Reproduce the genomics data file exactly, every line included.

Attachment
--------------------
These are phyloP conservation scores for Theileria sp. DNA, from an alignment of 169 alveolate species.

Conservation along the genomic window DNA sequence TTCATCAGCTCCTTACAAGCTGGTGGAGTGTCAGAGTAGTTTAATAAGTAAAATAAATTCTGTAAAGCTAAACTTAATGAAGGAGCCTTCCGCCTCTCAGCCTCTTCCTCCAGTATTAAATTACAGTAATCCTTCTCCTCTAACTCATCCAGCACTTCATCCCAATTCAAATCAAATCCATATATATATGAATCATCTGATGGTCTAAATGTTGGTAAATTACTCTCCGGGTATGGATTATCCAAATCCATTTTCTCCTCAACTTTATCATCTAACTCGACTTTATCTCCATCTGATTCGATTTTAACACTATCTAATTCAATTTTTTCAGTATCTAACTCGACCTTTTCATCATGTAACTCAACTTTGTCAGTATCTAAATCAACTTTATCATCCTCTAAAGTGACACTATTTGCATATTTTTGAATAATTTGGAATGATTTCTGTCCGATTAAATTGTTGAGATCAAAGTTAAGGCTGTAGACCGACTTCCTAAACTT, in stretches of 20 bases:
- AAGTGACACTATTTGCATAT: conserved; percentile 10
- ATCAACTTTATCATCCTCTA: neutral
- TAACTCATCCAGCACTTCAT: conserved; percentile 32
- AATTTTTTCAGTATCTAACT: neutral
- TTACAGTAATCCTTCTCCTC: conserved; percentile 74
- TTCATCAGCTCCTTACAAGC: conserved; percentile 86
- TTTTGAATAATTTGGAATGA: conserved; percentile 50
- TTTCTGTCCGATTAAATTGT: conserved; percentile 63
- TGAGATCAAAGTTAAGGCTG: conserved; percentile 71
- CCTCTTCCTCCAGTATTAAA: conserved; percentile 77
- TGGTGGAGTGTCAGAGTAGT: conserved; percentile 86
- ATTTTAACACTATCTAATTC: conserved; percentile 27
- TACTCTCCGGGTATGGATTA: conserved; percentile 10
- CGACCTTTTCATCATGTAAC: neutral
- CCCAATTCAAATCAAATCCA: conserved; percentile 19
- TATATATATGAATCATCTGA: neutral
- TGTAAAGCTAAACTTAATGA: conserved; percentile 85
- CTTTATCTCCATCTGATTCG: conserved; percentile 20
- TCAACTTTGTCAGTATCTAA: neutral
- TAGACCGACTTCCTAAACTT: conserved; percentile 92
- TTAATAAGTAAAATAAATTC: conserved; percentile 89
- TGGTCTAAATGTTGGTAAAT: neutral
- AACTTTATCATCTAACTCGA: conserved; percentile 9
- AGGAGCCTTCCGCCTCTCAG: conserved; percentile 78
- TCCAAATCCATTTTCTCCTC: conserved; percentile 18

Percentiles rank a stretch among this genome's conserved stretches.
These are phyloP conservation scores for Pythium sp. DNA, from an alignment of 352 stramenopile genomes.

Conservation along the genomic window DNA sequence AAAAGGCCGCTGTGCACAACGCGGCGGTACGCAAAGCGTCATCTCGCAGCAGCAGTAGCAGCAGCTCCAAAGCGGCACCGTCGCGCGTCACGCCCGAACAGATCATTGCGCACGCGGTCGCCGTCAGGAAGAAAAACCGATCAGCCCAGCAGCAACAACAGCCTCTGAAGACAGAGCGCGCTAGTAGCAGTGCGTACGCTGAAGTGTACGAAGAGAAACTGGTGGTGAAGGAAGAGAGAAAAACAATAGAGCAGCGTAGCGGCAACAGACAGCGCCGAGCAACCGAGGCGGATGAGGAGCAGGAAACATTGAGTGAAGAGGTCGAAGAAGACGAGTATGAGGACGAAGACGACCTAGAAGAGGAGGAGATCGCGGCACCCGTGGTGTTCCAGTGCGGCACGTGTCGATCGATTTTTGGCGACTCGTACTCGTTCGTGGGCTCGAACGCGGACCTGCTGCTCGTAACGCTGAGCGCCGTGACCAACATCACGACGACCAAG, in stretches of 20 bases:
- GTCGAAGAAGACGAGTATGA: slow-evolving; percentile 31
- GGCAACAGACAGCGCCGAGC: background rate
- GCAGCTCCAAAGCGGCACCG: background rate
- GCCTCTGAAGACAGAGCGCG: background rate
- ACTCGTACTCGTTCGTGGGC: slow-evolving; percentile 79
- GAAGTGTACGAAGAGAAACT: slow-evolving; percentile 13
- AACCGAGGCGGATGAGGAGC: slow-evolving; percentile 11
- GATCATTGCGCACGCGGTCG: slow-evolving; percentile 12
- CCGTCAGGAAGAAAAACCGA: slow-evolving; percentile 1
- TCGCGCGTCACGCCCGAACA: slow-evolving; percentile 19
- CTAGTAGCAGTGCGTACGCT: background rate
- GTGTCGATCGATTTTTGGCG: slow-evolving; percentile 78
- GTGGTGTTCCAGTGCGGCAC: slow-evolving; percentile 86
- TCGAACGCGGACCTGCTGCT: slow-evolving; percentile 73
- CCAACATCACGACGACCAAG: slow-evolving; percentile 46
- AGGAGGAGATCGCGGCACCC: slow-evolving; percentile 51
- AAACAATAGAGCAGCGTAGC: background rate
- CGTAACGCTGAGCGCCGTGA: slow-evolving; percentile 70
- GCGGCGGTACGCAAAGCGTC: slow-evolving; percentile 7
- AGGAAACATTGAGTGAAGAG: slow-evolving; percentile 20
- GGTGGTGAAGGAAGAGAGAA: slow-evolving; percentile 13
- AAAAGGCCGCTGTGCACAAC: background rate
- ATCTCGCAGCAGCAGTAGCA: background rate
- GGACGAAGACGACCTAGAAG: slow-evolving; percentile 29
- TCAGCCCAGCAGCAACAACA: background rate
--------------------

These are phyloP conservation scores for Theileria sp. DNA, from an alignment of 169 alveolate species.

Conservation along the genomic window DNA sequence TTCATCAGCTCCTTACAAGCTGGTGGAGTGTCAGAGTAGTTTAATAAGTAAAATAAATTCTGTAAAGCTAAACTTAATGAAGGAGCCTTCCGCCTCTCAGCCTCTTCCTCCAGTATTAAATTACAGTAATCCTTCTCCTCTAACTCATCCAGCACTTCATCCCAATTCAAATCAAATCCATATATATATGAATCATCTGATGGTCTAAATGTTGGTAAATTACTCTCCGGGTATGGATTATCCAAATCCATTTTCTCCTCAACTTTATCATCTAACTCGACTTTATCTCCATCTGATTCGATTTTAACACTATCTAATTCAATTTTTTCAGTATCTAACTCGACCTTTTCATCATGTAACTCAACTTTGTCAGTATCTAAATCAACTTTATCATCCTCTAAAGTGACACTATTTGCATATTTTTGAATAATTTGGAATGATTTCTGTCCGATTAAATTGTTGAGATCAAAGTTAAGGCTGTAGACCGACTTCCTAAACTT, in stretches of 20 bases:
- AAGTGACACTATTTGCATAT: conserved; percentile 10
- ATCAACTTTATCATCCTCTA: neutral
- TAACTCATCCAGCACTTCAT: conserved; percentile 32
- AATTTTTTCAGTATCTAACT: neutral
- TTACAGTAATCCTTCTCCTC: conserved; percentile 74
- TTCATCAGCTCCTTACAAGC: conserved; percentile 86
- TTTTGAATAATTTGGAATGA: conserved; percentile 50
- TTTCTGTCCGATTAAATTGT: conserved; percentile 63
- TGAGATCAAAGTTAAGGCTG: conserved; percentile 71
- CCTCTTCCTCCAGTATTAAA: conserved; percentile 77
- TGGTGGAGTGTCAGAGTAGT: conserved; percentile 86
- ATTTTAACACTATCTAATTC: conserved; percentile 27
- TACTCTCCGGGTATGGATTA: conserved; percentile 10
- CGACCTTTTCATCATGTAAC: neutral
- CCCAATTCAAATCAAATCCA: conserved; percentile 19
- TATATATATGAATCATCTGA: neutral
- TGTAAAGCTAAACTTAATGA: conserved; percentile 85
- CTTTATCTCCATCTGATTCG: conserved; percentile 20
- TCAACTTTGTCAGTATCTAA: neutral
- TAGACCGACTTCCTAAACTT: conserved; percentile 92
- TTAATAAGTAAAATAAATTC: conserved; percentile 89
- TGGTCTAAATGTTGGTAAAT: neutral
- AACTTTATCATCTAACTCGA: conserved; percentile 9
- AGGAGCCTTCCGCCTCTCAG: conserved; percentile 78
- TCCAAATCCATTTTCTCCTC: conserved; percentile 18

Percentiles rank a stretch among this genome's conserved stretches.
These are phyloP conservation scores for Pythium sp. DNA, from an alignment of 352 stramenopile genomes.

Conservation along the genomic window DNA sequence AAAAGGCCGCTGTGCACAACGCGGCGGTACGCAAAGCGTCATCTCGCAGCAGCAGTAGCAGCAGCTCCAAAGCGGCACCGTCGCGCGTCACGCCCGAACAGATCATTGCGCACGCGGTCGCCGTCAGGAAGAAAAACCGATCAGCCCAGCAGCAACAACAGCCTCTGAAGACAGAGCGCGCTAGTAGCAGTGCGTACGCTGAAGTGTACGAAGAGAAACTGGTGGTGAAGGAAGAGAGAAAAACAATAGAGCAGCGTAGCGGCAACAGACAGCGCCGAGCAACCGAGGCGGATGAGGAGCAGGAAACATTGAGTGAAGAGGTCGAAGAAGACGAGTATGAGGACGAAGACGACCTAGAAGAGGAGGAGATCGCGGCACCCGTGGTGTTCCAGTGCGGCACGTGTCGATCGATTTTTGGCGACTCGTACTCGTTCGTGGGCTCGAACGCGGACCTGCTGCTCGTAACGCTGAGCGCCGTGACCAACATCACGACGACCAAG, in stretches of 20 bases:
- GTCGAAGAAGACGAGTATGA: slow-evolving; percentile 31
- GGCAACAGACAGCGCCGAGC: background rate
- GCAGCTCCAAAGCGGCACCG: background rate
- GCCTCTGAAGACAGAGCGCG: background rate
- ACTCGTACTCGTTCGTGGGC: slow-evolving; percentile 79
- GAAGTGTACGAAGAGAAACT: slow-evolving; percentile 13
- AACCGAGGCGGATGAGGAGC: slow-evolving; percentile 11
- GATCATTGCGCACGCGGTCG: slow-evolving; percentile 12
- CCGTCAGGAAGAAAAACCGA: slow-evolving; percentile 1
- TCGCGCGTCACGCCCGAACA: slow-evolving; percentile 19
- CTAGTAGCAGTGCGTACGCT: background rate
- GTGTCGATCGATTTTTGGCG: slow-evolving; percentile 78
- GTGGTGTTCCAGTGCGGCAC: slow-evolving; percentile 86
- TCGAACGCGGACCTGCTGCT: slow-evolving; percentile 73
- CCAACATCACGACGACCAAG: slow-evolving; percentile 46
- AGGAGGAGATCGCGGCACCC: slow-evolving; percentile 51
- AAACAATAGAGCAGCGTAGC: background rate
- CGTAACGCTGAGCGCCGTGA: slow-evolving; percentile 70
- GCGGCGGTACGCAAAGCGTC: slow-evolving; percentile 7
- AGGAAACATTGAGTGAAGAG: slow-evolving; percentile 20
- GGTGGTGAAGGAAGAGAGAA: slow-evolving; percentile 13
- AAAAGGCCGCTGTGCACAAC: background rate
- ATCTCGCAGCAGCAGTAGCA: background rate
- GGACGAAGACGACCTAGAAG: slow-evolving; percentile 29
- TCAGCCCAGCAGCAACAACA: background rate